Generic Name: Rasagiline (ra SA ji leen)
Brand Name: Azilect
Uses of Azilect:
- It is used to treat Parkinson's disease.
- It may be given to you for other reasons. Talk with the doctor.
What do I need to tell my doctor BEFORE I take Azilect?
- If you have an allergy to rasagiline or any other part of Azilect (rasagiline).
- If you are allergic to any drugs like this one, any other drugs, foods, or other substances. Tell your doctor about the allergy and what signs you had, like rash; hives; itching; shortness of breath; wheezing; cough; swelling of face, lips, tongue, or throat; or any other signs.
- If you have liver disease.
- If you have taken certain drugs used for low mood (depression) like isocarboxazid, phenelzine, or tranylcypromine or drugs used for Parkinson's disease like selegiline in the last 14 days. Taking this medicine within 14 days of those drugs can cause very bad high blood pressure.
- If you are taking any of these drugs: Cyclobenzaprine, dextromethorphan, meperidine, methadone, propoxyphene, St. John's Wort, tramadol, or any drugs for low mood (depression).
- If you have taken fluoxetine within the last 5 weeks. Do not start Azilect if you have taken fluoxetine within the last 5 weeks.
This is not a list of all drugs or health problems that interact with this medicine.
Tell your doctor and pharmacist about all of your drugs (prescription or OTC, natural products, vitamins) and health problems. You must check to make sure that it is safe for you to take Azilect with all of your drugs and health problems. Do not start, stop, or change the dose of any drug without checking with your doctor.
What are some things I need to know or do while I take Azilect?
- Tell all of your health care providers that you take this medicine. This includes your doctors, nurses, pharmacists, and dentists.
- Avoid driving and doing other tasks or actions that call for you to be alert until you see how Azilect affects you.
- To lower the chance of feeling dizzy or passing out, rise slowly if you have been sitting or lying down. Be careful going up and down stairs.
- Do not stop taking this medicine all of a sudden without calling your doctor. You may have a greater risk of side effects. If you need to stop Azilect, you will want to slowly stop it as ordered by your doctor.
- Some foods and drinks like cheese and red wine, when taken with this medicine, may cause very risky effects such as sudden high blood pressure. To avoid these problems, get a list of foods to avoid.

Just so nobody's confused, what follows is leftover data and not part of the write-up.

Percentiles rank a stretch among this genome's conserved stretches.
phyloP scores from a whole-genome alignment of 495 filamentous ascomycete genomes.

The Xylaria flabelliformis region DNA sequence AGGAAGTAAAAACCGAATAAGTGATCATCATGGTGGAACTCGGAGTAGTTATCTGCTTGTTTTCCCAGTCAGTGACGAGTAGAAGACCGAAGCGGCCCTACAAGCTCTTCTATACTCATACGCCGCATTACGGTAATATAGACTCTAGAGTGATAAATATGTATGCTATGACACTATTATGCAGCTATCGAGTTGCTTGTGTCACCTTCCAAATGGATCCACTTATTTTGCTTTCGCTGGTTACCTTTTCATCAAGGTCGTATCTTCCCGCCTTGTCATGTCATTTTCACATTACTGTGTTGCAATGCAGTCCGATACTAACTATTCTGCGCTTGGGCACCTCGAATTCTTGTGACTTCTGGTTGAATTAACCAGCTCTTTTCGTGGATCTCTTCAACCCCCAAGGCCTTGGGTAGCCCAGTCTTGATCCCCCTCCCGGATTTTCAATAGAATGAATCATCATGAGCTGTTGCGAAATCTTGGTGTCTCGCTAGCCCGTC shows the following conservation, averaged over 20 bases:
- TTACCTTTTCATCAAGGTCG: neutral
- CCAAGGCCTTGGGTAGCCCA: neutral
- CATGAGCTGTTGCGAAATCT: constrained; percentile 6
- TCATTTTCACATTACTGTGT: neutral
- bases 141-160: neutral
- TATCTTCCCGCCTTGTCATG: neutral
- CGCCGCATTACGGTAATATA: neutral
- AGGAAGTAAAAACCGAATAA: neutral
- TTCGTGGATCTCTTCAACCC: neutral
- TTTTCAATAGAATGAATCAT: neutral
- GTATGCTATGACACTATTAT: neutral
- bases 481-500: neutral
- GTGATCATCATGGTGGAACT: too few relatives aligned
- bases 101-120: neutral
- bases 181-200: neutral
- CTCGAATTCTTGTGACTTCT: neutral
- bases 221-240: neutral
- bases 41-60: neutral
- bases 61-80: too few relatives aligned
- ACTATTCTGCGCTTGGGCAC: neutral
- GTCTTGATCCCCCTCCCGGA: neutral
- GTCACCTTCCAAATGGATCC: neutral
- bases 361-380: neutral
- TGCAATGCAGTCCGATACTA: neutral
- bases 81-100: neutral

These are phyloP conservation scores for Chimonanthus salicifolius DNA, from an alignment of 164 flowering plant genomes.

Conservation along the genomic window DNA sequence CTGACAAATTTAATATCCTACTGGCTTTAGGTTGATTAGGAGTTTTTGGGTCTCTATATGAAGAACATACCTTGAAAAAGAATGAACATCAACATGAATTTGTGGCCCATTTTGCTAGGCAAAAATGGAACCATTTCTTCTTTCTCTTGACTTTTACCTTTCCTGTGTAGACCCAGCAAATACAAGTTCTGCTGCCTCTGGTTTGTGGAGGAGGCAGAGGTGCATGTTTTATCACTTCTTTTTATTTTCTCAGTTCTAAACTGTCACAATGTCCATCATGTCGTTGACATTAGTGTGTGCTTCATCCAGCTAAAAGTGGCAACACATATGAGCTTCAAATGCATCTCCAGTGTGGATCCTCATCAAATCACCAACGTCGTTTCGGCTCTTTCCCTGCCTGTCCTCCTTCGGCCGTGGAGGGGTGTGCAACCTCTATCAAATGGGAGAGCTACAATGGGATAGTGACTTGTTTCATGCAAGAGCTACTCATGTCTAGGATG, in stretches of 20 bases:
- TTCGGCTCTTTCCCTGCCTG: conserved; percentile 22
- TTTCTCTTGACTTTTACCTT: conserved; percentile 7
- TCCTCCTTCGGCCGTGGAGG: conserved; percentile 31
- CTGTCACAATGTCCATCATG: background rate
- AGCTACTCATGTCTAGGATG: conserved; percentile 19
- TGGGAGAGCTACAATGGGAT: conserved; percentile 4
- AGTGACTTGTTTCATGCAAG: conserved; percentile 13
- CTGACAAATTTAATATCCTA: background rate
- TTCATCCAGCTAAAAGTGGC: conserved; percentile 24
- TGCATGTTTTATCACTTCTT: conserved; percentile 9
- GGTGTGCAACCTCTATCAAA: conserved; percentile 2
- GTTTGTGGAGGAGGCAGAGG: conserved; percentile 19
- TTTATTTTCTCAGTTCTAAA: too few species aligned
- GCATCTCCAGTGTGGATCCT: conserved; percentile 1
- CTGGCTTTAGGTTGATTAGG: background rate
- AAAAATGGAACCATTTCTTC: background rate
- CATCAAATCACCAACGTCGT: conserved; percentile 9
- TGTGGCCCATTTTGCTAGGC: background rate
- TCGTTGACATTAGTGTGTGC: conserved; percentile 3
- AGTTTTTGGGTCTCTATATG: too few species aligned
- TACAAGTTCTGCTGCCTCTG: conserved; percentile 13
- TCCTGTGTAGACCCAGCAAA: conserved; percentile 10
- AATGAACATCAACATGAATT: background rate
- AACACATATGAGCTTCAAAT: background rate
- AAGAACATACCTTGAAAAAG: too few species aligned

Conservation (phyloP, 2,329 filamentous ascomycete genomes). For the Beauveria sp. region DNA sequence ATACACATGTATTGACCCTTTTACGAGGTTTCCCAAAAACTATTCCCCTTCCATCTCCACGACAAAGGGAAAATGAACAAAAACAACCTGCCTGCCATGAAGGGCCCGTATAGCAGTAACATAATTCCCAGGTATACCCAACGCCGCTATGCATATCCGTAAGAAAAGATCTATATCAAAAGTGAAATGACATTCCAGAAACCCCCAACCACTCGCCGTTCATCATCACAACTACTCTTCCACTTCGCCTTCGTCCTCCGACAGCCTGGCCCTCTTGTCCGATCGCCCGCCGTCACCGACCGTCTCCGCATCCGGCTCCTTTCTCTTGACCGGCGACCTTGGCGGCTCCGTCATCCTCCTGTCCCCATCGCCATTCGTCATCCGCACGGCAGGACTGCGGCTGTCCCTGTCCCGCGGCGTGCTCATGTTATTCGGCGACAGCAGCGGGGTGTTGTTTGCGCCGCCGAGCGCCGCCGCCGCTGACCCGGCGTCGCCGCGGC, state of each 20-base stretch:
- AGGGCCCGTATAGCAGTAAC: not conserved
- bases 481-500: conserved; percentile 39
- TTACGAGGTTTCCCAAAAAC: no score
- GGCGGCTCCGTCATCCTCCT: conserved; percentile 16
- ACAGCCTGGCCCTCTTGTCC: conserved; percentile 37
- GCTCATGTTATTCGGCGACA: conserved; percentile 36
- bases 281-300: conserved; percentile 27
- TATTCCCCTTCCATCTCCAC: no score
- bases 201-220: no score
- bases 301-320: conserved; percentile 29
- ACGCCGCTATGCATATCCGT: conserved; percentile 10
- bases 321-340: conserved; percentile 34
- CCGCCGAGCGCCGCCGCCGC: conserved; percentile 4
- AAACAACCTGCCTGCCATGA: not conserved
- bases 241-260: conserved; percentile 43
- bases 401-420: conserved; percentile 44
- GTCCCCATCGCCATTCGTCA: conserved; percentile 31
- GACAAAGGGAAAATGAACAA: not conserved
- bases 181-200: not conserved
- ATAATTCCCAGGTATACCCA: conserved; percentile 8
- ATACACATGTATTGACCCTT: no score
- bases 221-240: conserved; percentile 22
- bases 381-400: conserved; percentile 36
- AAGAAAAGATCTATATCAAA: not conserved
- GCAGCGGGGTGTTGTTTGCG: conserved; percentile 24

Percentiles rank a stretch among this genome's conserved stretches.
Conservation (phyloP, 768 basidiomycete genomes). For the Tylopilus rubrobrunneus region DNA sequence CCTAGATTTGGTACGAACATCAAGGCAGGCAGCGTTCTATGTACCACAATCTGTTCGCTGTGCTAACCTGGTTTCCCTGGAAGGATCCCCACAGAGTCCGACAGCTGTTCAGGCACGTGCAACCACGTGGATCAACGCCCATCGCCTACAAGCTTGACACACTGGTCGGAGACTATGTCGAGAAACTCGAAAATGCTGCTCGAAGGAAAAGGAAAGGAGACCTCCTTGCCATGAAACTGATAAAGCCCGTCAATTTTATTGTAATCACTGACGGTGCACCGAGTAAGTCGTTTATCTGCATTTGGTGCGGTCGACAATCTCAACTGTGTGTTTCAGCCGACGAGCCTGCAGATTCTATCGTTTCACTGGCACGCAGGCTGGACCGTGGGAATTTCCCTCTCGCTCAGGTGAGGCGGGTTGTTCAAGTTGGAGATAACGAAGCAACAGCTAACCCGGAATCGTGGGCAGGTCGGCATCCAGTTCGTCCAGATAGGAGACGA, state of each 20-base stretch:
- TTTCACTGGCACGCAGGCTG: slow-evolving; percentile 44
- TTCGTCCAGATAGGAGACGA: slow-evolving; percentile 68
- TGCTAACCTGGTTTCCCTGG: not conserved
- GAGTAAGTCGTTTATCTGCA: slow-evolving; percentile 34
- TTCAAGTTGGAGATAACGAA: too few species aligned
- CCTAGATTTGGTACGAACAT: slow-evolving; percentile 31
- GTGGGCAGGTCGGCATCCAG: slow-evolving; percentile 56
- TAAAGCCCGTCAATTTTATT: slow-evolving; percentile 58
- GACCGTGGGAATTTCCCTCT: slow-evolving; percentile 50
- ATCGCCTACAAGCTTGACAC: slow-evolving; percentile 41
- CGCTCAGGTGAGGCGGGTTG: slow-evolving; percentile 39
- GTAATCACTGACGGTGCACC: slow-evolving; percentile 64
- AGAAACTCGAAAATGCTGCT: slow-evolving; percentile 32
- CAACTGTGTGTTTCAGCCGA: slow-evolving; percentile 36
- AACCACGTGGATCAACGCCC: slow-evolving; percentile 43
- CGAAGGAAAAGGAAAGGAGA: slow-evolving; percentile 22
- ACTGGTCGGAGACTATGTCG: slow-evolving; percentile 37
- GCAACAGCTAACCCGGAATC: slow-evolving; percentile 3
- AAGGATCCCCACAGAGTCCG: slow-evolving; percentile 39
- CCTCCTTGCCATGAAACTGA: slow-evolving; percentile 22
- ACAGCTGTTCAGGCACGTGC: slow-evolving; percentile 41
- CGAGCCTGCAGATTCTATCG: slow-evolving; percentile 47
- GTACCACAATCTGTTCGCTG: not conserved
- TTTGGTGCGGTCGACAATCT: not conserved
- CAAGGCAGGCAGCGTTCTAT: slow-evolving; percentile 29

- Some people have fallen asleep during activities like driving, eating, or talking. Some people did not feel sleepy and felt alert right before falling asleep. This has happened up to 1 year after Azilect was started. If you fall asleep during activities, do not drive or do other tasks or actions that call for you to be alert while you take this medicine. Call your doctor right away if this happens or you feel very sleepy.
- High or low blood pressure may happen with Azilect. Have your blood pressure checked as you have been told by your doctor.
- If you are taking this medicine and have high blood pressure, talk with your doctor before using OTC products that may raise blood pressure. These include cough or cold drugs, diet pills, stimulants, ibuprofen or like products, and some natural products or aids.
- The chance of a type of skin cancer called melanoma may be raised in people with Parkinson's disease. It is not known if Azilect (rasagiline) may also raise the chance. Have skin exams while you take this medicine. Talk with your doctor.
- Talk with your doctor before you drink alcohol.
- Tell your doctor if you are pregnant or plan on getting pregnant. You will need to talk about the benefits and risks of using Azilect while you are pregnant.
- Tell your doctor if you are breast-feeding. You will need to talk about any risks to your baby.
How is this medicine (Azilect) best taken?
Use this medicine as ordered by your doctor. Read all information given to you. Follow all instructions closely.
- Take with or without food.
What do I do if I miss a dose?
- Skip the missed dose and go back to your normal time.
- Do not take 2 doses at the same time or extra doses.
What are some side effects that I need to call my doctor about right away?
WARNING/CAUTION: Even though it may be rare, some people may have very bad and sometimes deadly side effects when taking a drug. Tell your doctor or get medical help right away if you have any of the following signs or symptoms that may be related to a very bad side effect: